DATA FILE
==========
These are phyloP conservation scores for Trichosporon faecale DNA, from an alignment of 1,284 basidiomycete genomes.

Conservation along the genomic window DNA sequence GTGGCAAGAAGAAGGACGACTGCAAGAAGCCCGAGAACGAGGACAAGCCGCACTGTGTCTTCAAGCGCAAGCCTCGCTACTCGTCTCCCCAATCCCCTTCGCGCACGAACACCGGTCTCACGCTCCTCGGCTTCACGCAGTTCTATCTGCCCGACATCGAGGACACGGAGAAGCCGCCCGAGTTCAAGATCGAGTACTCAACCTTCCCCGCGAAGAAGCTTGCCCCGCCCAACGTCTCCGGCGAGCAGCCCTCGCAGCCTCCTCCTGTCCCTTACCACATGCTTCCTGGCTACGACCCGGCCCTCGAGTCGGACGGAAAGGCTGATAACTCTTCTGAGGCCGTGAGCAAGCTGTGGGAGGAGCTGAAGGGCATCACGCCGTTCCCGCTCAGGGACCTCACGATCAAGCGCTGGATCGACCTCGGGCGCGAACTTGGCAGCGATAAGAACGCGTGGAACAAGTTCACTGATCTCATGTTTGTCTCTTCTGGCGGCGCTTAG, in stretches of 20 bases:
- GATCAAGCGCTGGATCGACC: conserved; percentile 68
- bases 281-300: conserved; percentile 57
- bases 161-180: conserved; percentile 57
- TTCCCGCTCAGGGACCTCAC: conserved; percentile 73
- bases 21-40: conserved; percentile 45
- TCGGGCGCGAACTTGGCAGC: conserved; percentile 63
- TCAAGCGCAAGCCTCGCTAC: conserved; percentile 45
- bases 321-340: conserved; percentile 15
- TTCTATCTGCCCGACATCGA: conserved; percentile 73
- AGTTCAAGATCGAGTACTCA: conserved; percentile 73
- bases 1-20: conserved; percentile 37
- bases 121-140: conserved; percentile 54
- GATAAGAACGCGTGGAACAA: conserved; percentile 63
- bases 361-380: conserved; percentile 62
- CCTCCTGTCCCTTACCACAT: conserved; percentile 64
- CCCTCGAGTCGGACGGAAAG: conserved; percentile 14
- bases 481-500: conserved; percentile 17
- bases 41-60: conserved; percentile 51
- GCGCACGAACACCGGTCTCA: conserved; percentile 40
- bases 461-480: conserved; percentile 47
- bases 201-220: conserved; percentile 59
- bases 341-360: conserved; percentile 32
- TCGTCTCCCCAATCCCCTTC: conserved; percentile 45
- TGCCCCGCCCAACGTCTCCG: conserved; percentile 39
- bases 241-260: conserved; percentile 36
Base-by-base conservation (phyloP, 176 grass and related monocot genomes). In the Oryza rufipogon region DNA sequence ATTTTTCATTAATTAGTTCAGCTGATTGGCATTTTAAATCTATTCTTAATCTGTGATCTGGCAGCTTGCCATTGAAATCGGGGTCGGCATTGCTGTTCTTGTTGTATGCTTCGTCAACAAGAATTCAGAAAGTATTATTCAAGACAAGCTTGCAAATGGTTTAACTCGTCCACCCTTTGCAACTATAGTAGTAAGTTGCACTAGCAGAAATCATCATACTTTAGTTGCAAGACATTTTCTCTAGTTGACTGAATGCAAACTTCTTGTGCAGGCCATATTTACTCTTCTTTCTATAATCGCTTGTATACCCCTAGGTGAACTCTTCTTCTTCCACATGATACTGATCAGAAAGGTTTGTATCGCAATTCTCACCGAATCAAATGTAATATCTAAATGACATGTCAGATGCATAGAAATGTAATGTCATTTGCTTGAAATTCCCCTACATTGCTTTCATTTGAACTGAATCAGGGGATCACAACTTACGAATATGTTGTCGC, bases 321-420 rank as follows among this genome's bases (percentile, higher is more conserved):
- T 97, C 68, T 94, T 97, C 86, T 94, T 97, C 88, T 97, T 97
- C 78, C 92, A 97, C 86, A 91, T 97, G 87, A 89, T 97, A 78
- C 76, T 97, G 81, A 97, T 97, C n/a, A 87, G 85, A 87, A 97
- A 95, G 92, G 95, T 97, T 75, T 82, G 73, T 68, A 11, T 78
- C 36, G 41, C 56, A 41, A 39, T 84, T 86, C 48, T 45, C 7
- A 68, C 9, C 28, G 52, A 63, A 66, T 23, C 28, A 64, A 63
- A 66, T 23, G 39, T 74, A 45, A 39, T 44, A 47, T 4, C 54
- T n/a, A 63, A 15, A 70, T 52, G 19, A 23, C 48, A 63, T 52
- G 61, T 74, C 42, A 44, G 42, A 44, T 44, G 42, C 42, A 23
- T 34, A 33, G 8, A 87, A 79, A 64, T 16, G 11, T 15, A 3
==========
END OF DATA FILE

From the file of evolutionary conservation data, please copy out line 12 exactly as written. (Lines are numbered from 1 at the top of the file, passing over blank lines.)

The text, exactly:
- AGTTCAAGATCGAGTACTCA: conserved; percentile 73